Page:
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A Teacher’s Story on Creating Psychological Safety

I was visiting my elderly Aunty earlier this week, who also happens to be one of my favourite people to visit and spend time with.  I can honestly say, I never leave her company without taking away a nugget or two of learning.  She is 88 years of age and was a teacher in the States for nearly all of her career. She only moved back to Ireland 21 years ago to retire.

Not only is she inspirational, she is also a link to my beloved late father, her brother and my grandparents, her parents.  There is a lot of laughter and reminiscing of times gone by as we chat however, there are also lots of nuggets of learning revealed.

Several months ago, on another visit to her house, she told me how she kept a feedback box at her desk in the classroom.   The ‘kids’, as she called them, could leave a note in this box about their thoughts, observations or questions about anything to do with her class. The two rules she had were a) the student had to put their name on the note and b) the note had to be polite.  She would read the notes daily and then would respond to them either personally or on a notice board mounted behind her desk.  It became such an effective way to communicate with her, that the students would ask her on the way into class, ‘did you read my note?’.

On this visit, she told me that she once received a note from one of her students saying that one student was always copying from another student but she never noticed.  She said honestly, ‘you’d need eyes in the back of your head’.  However, the point is that a student felt comfortable to speak out about an injustice in the classroom and by writing a note for my Aunty’s box, he knew that the issue would be addressed.

She also told me about a time when several students put notes into her box saying that they felt that she was picking on a particular student.  She said that this information really upset her.   However, she considered how she had been treating this student differently to her other students.  She was in fact asking this student, more than the other students, a lot of direct questions.  She felt though, she was helping this student learn more by taking this approach. However, it was having the opposite effect, the student felt ‘picked-on’ and told some of his classmates how he felt.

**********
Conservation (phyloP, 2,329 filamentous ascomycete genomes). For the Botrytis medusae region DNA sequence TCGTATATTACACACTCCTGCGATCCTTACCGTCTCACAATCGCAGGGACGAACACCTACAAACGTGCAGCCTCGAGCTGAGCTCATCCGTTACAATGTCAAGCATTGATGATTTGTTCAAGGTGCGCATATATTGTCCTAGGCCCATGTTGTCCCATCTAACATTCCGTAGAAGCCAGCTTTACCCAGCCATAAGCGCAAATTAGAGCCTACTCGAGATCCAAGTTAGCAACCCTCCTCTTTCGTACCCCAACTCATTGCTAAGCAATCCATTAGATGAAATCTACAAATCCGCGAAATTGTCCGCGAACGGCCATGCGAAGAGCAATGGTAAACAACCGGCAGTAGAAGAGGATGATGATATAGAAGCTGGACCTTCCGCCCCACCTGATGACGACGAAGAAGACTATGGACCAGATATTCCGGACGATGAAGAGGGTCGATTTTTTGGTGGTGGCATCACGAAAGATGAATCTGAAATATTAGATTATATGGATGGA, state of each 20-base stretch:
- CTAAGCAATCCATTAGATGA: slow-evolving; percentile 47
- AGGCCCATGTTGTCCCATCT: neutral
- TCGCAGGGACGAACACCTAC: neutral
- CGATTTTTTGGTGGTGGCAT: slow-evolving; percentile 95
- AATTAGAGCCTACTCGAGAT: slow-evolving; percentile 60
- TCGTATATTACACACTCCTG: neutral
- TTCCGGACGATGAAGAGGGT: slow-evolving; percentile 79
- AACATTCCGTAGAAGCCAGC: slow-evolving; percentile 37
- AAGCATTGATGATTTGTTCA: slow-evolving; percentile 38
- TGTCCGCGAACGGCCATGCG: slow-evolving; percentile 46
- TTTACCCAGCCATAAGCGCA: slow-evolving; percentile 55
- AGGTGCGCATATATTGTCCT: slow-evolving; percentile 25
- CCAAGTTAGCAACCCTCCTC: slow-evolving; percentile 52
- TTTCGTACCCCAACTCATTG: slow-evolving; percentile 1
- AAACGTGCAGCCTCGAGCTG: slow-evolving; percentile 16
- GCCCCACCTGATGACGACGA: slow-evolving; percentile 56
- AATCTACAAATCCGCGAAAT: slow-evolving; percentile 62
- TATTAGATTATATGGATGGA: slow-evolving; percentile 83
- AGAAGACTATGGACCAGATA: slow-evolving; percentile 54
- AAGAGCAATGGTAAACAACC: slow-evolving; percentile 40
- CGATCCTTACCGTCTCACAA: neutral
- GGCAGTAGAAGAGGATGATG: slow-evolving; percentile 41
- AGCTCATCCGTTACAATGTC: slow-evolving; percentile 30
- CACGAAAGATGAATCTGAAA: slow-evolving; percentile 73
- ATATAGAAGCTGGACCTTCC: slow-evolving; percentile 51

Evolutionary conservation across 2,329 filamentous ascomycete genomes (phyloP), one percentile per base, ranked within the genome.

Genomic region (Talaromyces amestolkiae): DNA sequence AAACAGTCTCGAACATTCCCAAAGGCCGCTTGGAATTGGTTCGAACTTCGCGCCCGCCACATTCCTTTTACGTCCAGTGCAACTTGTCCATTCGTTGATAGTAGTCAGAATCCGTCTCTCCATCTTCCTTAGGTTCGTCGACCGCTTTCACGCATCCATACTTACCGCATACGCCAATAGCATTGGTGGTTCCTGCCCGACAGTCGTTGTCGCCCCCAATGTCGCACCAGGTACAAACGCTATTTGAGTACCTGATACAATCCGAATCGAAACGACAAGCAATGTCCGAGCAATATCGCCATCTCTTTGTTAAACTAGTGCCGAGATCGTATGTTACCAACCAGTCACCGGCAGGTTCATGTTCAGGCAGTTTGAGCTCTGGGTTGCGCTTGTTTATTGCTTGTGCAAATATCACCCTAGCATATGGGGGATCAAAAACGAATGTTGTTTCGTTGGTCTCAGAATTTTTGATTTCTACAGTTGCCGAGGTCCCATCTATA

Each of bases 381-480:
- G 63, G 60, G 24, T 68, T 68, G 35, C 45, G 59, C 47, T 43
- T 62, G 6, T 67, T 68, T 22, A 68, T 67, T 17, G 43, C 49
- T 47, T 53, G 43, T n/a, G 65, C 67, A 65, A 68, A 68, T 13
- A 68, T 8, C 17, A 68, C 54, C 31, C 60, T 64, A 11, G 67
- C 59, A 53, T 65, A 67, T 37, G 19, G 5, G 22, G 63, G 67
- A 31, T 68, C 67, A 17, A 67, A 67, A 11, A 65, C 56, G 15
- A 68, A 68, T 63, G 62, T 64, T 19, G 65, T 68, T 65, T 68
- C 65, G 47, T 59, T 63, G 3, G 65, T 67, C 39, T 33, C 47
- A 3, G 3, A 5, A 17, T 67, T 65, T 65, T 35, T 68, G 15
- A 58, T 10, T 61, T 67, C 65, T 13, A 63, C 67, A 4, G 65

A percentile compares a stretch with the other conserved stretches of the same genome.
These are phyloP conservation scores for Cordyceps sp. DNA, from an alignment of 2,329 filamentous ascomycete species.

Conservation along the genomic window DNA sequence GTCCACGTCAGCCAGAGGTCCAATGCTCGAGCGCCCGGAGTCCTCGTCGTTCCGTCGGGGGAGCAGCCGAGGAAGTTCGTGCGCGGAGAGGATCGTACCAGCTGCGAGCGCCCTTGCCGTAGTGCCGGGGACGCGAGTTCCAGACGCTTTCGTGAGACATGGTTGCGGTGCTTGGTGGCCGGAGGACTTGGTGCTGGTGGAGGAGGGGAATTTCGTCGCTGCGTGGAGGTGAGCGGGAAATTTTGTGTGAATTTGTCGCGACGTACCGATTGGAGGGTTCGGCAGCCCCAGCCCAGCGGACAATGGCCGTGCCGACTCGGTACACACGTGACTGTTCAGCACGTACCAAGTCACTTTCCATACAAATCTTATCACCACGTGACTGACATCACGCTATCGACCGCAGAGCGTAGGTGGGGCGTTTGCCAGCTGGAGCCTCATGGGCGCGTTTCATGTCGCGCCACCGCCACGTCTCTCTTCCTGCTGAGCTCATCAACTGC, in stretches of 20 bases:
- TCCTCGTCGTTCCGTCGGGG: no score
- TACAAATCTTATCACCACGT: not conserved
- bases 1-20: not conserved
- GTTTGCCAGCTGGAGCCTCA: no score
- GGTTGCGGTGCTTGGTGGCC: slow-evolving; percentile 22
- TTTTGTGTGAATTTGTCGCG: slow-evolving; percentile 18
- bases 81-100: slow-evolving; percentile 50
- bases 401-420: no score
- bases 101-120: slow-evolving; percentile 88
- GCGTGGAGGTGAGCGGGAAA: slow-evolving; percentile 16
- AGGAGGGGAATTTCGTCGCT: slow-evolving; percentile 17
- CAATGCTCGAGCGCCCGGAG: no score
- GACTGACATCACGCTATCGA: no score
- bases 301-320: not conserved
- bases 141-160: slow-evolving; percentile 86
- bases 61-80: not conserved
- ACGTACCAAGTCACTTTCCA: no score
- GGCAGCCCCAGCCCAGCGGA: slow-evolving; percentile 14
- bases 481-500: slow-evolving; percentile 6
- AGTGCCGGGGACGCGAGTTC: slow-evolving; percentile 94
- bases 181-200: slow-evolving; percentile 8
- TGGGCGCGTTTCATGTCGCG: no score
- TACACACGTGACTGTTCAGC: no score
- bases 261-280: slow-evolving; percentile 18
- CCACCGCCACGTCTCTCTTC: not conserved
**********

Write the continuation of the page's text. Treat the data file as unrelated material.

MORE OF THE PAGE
After evaluating the feedback from the other students, she decided to have a chat with the student to see what would help him learn better. He told her that he didn’t like being asked multiple questions and being ‘put on the spot’ as it made him feel uncomfortable.  He agreed that he would come to her after class if he felt that he didn’t understand fully what my Aunty was explaining earlier. She agreed not to ask him as many questions.  The result of these few but critical changes was that the student started to improve in the subject.  A short time after her new way of working with this student was in place, she received a note in her feedback box to say that the changes she had made were appreciated.  This was written by one of the students who had raised the issue.

I probably don’t need to spell this one out, but my Aunty, way back in the day, demonstrated good Leadership. She firstly created a safe space for her students to speak up without being judged = Psychological Safety.  She also acted on that feedback, not in a negative way but did something proactive to fix a situation that a student and those observing her behaviour weren’t happy with. I think now you see why I believe my Aunty to be such an inspirational person not to just me but to the many thousands of students she taught over her teaching career. Some of who still stay in contact with her.

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